In what is thought to be a first for Auckland football, if not in New Zealand, Western Springs AFC has implemented an innovative new sustainability project that is dramatically shrinking the club’s environmental footprint.
“We’ve grown substantially over the last few years to become one of the football biggest clubs in the country,” Club President Grant Russell says.
“But that growth has also seen increased pressure on our facilities and the local environment. We’ve recognised the need to safeguard that and to do something about it.”
With the help of a passionate club volunteer and a grant from Auckland Council’s Waste Minimisation Fund, Western Springs has procured and installed commercial recycling and compost facilities all around its Seddon Fields pitches and clubrooms to complement the existing council-operated landfill bins.
Glass, plastic and aluminium waste is now recovered and sent for recycling while organic waste, including the traditional half-time oranges at junior games, are commercially composted and used to grow new plants and trees.
All the food packaging and takeaway coffee cups sold at the club’s popular cafe are also now 100% compostible.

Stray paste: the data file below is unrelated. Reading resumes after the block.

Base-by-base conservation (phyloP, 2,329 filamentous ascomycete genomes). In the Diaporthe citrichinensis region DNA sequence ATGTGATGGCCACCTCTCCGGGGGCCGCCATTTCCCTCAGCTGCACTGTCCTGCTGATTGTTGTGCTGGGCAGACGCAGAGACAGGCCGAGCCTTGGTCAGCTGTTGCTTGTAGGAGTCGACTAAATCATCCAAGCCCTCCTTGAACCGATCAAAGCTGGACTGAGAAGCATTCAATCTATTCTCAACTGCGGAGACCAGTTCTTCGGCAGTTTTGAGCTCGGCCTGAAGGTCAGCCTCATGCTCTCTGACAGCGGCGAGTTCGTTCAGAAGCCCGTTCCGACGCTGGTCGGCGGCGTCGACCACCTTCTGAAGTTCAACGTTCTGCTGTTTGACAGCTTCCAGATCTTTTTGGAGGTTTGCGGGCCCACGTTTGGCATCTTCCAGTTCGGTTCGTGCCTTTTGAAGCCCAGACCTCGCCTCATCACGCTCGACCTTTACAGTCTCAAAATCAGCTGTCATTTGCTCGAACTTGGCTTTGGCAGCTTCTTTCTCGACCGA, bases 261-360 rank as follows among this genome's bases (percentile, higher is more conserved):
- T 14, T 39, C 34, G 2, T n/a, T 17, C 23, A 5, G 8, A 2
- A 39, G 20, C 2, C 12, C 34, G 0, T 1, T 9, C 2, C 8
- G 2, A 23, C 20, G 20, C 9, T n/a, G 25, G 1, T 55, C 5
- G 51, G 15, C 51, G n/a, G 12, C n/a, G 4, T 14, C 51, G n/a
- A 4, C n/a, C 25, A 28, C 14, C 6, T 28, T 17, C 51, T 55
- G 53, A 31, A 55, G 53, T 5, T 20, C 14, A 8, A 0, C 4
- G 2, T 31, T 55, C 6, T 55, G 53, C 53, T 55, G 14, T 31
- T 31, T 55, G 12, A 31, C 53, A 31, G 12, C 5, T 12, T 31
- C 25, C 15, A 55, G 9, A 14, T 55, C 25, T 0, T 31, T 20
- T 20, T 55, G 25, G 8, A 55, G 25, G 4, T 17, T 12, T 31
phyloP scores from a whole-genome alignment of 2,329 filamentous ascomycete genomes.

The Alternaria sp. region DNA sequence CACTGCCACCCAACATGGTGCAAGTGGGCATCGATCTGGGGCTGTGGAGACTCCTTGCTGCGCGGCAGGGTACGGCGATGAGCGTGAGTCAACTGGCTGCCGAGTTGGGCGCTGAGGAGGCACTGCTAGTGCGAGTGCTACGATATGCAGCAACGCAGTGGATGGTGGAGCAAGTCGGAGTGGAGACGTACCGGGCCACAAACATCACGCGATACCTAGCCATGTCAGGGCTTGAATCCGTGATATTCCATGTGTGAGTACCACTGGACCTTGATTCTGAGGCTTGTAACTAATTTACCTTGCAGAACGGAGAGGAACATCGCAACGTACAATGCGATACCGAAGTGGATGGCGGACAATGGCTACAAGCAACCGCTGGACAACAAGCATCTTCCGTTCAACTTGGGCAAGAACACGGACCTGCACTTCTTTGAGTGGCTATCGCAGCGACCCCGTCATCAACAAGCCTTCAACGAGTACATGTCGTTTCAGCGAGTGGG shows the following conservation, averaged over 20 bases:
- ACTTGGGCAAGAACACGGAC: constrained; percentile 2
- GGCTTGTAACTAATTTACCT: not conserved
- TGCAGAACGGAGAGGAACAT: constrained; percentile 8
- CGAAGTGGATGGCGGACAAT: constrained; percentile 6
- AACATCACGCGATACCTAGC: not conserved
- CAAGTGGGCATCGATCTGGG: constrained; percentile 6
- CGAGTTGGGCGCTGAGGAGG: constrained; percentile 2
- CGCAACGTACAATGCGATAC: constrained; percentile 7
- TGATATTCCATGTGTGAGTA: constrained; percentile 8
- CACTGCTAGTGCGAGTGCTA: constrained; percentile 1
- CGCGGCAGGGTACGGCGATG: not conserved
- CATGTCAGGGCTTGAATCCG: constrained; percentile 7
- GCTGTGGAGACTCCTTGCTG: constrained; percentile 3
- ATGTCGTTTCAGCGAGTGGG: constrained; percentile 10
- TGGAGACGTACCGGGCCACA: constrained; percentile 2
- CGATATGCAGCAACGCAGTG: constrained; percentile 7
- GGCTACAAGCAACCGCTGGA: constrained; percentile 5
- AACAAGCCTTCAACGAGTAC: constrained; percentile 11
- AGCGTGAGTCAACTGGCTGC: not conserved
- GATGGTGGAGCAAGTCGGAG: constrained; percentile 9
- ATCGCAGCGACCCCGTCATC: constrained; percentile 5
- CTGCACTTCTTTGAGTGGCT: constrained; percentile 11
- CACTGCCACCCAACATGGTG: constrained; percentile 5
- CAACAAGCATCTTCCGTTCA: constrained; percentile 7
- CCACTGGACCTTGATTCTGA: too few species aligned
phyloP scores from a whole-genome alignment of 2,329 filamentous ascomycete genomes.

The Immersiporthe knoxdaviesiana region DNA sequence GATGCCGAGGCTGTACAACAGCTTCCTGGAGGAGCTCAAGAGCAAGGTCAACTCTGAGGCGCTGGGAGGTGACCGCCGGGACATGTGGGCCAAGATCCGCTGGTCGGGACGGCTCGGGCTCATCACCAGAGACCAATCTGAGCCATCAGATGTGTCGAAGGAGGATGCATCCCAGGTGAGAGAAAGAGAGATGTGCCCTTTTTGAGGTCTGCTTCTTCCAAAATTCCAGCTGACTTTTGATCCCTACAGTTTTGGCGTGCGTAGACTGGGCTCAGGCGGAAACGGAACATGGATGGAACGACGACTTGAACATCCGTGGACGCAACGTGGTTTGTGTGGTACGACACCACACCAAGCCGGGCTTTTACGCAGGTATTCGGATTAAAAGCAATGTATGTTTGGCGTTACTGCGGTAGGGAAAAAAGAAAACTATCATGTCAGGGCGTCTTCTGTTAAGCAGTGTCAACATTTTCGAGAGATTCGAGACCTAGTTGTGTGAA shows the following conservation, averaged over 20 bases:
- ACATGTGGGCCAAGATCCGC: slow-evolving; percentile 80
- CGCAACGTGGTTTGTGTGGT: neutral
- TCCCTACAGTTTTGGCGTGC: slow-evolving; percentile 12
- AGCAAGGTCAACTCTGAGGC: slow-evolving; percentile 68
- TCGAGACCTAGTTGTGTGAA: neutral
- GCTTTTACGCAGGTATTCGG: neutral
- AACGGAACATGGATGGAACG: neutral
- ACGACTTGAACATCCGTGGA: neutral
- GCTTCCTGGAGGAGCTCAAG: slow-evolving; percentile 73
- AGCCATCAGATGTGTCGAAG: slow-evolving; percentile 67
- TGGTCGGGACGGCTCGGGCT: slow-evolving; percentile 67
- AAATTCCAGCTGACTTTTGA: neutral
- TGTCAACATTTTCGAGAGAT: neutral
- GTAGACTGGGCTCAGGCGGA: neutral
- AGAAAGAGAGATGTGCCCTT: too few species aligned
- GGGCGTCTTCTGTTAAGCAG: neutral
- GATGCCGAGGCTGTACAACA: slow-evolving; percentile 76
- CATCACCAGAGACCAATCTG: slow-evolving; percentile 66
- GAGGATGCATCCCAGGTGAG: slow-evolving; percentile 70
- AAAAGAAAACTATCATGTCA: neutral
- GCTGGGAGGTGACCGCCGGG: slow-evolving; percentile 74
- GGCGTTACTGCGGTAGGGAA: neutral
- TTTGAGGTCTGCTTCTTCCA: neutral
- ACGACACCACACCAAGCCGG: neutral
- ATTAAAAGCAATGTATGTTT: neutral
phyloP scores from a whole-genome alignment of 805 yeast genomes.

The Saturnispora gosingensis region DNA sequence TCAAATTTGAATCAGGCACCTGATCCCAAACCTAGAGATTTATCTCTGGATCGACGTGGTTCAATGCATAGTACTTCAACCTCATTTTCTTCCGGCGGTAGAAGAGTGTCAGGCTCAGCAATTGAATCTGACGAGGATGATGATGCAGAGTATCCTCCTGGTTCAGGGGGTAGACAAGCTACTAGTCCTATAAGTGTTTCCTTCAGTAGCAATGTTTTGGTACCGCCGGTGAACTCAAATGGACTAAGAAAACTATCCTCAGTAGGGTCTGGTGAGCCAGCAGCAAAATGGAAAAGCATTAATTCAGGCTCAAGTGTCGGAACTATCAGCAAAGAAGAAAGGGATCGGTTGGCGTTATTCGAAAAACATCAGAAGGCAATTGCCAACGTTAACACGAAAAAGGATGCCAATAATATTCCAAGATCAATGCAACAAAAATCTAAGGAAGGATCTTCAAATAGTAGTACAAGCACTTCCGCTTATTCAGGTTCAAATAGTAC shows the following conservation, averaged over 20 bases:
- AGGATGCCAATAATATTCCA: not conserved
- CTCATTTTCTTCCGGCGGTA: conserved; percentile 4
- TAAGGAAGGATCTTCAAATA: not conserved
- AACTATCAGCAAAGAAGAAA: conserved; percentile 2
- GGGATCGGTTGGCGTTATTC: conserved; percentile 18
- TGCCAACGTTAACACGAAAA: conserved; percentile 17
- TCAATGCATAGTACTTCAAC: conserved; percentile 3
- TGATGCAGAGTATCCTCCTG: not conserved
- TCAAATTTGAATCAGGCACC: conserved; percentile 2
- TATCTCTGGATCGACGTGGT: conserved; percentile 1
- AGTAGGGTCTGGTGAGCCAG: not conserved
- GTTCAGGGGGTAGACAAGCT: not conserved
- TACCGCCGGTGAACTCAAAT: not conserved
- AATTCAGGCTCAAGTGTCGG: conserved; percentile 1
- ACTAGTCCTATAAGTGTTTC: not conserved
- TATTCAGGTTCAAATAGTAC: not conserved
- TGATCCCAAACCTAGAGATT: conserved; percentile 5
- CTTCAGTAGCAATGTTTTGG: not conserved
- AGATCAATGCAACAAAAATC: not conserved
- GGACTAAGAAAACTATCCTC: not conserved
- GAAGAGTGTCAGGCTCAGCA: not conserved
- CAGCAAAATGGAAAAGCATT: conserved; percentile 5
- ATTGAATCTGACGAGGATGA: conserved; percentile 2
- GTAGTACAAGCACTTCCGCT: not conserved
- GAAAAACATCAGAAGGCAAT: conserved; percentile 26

Since its inception earlier this season, the club’s new sustainability system has diverted more than 10,000L of recyclable waste away from landfill; the equivalent weight of two elephants.
“We’ve always recycled bottles from our bar but this has taken it to the next level by offering recycling options for players and spectators right around our grounds,” Russell says.
“It has taken a bit of a behaviour change but most people are used to sorting and recycling their waste at home these days, so why should it be any different at their football club?”
Western Springs has also stopped supplying plastic drinking straws - one of the most common forms of plastic pollution found in our waterways and oceans.
“Given we’re located right beside Meola Reef, that was a no brainer for us,” Russell says.
Members and visitors alike have embraced the new eco-friendly initiatives and the club has received only positive feedback from the community.
It has also attracted interest from other Auckland football clubs keen to know more about the Springs’ sustainability project.
“We’re really pleased about how it’s working so far and it’s great that it’s captured some attention,” Russell says.
“We’re hoping it will inspire other Auckland sports clubs to take notice and perhaps follow a similar path at their grounds, too,” Russell says.
“We can all do our bit to reduce club-generated waste and be friendlier on our local environment.”